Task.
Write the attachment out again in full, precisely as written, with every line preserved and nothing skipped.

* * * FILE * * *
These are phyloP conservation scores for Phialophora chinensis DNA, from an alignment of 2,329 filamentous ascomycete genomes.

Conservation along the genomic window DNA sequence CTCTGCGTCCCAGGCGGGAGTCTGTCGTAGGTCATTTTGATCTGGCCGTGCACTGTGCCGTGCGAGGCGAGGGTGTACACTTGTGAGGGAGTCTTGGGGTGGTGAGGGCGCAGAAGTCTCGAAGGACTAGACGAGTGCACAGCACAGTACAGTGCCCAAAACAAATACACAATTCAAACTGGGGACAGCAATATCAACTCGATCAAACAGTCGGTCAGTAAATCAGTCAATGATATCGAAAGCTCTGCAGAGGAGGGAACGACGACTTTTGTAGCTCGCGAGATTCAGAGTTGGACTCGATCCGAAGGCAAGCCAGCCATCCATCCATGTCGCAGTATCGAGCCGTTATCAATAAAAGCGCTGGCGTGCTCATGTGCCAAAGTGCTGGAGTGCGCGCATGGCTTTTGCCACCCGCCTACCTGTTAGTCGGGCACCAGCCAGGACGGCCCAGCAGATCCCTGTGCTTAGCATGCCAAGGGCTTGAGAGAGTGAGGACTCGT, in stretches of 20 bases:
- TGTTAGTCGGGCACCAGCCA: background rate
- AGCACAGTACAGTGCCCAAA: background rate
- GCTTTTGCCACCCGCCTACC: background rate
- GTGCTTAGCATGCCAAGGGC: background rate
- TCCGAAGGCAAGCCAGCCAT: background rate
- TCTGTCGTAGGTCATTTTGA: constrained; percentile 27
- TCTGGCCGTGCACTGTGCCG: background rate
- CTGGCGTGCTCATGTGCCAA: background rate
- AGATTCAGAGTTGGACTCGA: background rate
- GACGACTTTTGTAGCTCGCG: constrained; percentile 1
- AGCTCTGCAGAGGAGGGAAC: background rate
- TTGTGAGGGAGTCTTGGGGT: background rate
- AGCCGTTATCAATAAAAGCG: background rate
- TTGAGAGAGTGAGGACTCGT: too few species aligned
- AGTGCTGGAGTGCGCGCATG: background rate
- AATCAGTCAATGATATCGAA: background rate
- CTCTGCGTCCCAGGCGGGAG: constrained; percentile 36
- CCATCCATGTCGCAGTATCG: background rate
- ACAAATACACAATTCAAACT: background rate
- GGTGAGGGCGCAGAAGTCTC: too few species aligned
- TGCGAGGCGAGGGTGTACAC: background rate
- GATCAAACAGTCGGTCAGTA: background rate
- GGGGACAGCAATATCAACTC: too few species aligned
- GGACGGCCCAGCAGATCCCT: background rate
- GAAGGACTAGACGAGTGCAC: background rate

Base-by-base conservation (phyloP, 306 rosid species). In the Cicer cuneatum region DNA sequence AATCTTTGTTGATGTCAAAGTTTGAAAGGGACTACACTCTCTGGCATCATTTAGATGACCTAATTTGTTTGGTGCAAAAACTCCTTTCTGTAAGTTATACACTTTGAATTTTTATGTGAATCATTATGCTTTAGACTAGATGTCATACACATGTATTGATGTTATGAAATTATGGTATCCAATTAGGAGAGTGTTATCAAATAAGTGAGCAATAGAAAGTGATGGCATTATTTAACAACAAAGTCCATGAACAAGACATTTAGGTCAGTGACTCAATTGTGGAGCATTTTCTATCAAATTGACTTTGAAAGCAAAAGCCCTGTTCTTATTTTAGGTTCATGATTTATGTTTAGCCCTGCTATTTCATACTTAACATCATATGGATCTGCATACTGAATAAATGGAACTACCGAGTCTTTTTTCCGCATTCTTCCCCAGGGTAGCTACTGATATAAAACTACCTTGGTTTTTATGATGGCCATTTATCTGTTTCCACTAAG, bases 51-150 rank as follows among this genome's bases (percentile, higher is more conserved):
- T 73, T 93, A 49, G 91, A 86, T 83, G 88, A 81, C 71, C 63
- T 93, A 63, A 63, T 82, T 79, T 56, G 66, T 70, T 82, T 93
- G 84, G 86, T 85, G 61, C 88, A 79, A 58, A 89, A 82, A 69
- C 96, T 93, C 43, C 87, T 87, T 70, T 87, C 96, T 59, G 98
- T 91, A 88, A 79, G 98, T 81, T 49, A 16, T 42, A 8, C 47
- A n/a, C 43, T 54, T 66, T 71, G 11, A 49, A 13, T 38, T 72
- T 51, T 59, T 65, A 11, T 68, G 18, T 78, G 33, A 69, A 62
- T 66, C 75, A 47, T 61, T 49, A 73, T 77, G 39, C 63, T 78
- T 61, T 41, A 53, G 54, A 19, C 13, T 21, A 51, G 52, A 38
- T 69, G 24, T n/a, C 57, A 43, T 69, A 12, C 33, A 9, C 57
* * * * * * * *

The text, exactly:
These are phyloP conservation scores for Phialophora chinensis DNA, from an alignment of 2,329 filamentous ascomycete genomes.

Conservation along the genomic window DNA sequence CTCTGCGTCCCAGGCGGGAGTCTGTCGTAGGTCATTTTGATCTGGCCGTGCACTGTGCCGTGCGAGGCGAGGGTGTACACTTGTGAGGGAGTCTTGGGGTGGTGAGGGCGCAGAAGTCTCGAAGGACTAGACGAGTGCACAGCACAGTACAGTGCCCAAAACAAATACACAATTCAAACTGGGGACAGCAATATCAACTCGATCAAACAGTCGGTCAGTAAATCAGTCAATGATATCGAAAGCTCTGCAGAGGAGGGAACGACGACTTTTGTAGCTCGCGAGATTCAGAGTTGGACTCGATCCGAAGGCAAGCCAGCCATCCATCCATGTCGCAGTATCGAGCCGTTATCAATAAAAGCGCTGGCGTGCTCATGTGCCAAAGTGCTGGAGTGCGCGCATGGCTTTTGCCACCCGCCTACCTGTTAGTCGGGCACCAGCCAGGACGGCCCAGCAGATCCCTGTGCTTAGCATGCCAAGGGCTTGAGAGAGTGAGGACTCGT, in stretches of 20 bases:
- TGTTAGTCGGGCACCAGCCA: background rate
- AGCACAGTACAGTGCCCAAA: background rate
- GCTTTTGCCACCCGCCTACC: background rate
- GTGCTTAGCATGCCAAGGGC: background rate
- TCCGAAGGCAAGCCAGCCAT: background rate
- TCTGTCGTAGGTCATTTTGA: constrained; percentile 27
- TCTGGCCGTGCACTGTGCCG: background rate
- CTGGCGTGCTCATGTGCCAA: background rate
- AGATTCAGAGTTGGACTCGA: background rate
- GACGACTTTTGTAGCTCGCG: constrained; percentile 1
- AGCTCTGCAGAGGAGGGAAC: background rate
- TTGTGAGGGAGTCTTGGGGT: background rate
- AGCCGTTATCAATAAAAGCG: background rate
- TTGAGAGAGTGAGGACTCGT: too few species aligned
- AGTGCTGGAGTGCGCGCATG: background rate
- AATCAGTCAATGATATCGAA: background rate
- CTCTGCGTCCCAGGCGGGAG: constrained; percentile 36
- CCATCCATGTCGCAGTATCG: background rate
- ACAAATACACAATTCAAACT: background rate
- GGTGAGGGCGCAGAAGTCTC: too few species aligned
- TGCGAGGCGAGGGTGTACAC: background rate
- GATCAAACAGTCGGTCAGTA: background rate
- GGGGACAGCAATATCAACTC: too few species aligned
- GGACGGCCCAGCAGATCCCT: background rate
- GAAGGACTAGACGAGTGCAC: background rate

Base-by-base conservation (phyloP, 306 rosid species). In the Cicer cuneatum region DNA sequence AATCTTTGTTGATGTCAAAGTTTGAAAGGGACTACACTCTCTGGCATCATTTAGATGACCTAATTTGTTTGGTGCAAAAACTCCTTTCTGTAAGTTATACACTTTGAATTTTTATGTGAATCATTATGCTTTAGACTAGATGTCATACACATGTATTGATGTTATGAAATTATGGTATCCAATTAGGAGAGTGTTATCAAATAAGTGAGCAATAGAAAGTGATGGCATTATTTAACAACAAAGTCCATGAACAAGACATTTAGGTCAGTGACTCAATTGTGGAGCATTTTCTATCAAATTGACTTTGAAAGCAAAAGCCCTGTTCTTATTTTAGGTTCATGATTTATGTTTAGCCCTGCTATTTCATACTTAACATCATATGGATCTGCATACTGAATAAATGGAACTACCGAGTCTTTTTTCCGCATTCTTCCCCAGGGTAGCTACTGATATAAAACTACCTTGGTTTTTATGATGGCCATTTATCTGTTTCCACTAAG, bases 51-150 rank as follows among this genome's bases (percentile, higher is more conserved):
- T 73, T 93, A 49, G 91, A 86, T 83, G 88, A 81, C 71, C 63
- T 93, A 63, A 63, T 82, T 79, T 56, G 66, T 70, T 82, T 93
- G 84, G 86, T 85, G 61, C 88, A 79, A 58, A 89, A 82, A 69
- C 96, T 93, C 43, C 87, T 87, T 70, T 87, C 96, T 59, G 98
- T 91, A 88, A 79, G 98, T 81, T 49, A 16, T 42, A 8, C 47
- A n/a, C 43, T 54, T 66, T 71, G 11, A 49, A 13, T 38, T 72
- T 51, T 59, T 65, A 11, T 68, G 18, T 78, G 33, A 69, A 62
- T 66, C 75, A 47, T 61, T 49, A 73, T 77, G 39, C 63, T 78
- T 61, T 41, A 53, G 54, A 19, C 13, T 21, A 51, G 52, A 38
- T 69, G 24, T n/a, C 57, A 43, T 69, A 12, C 33, A 9, C 57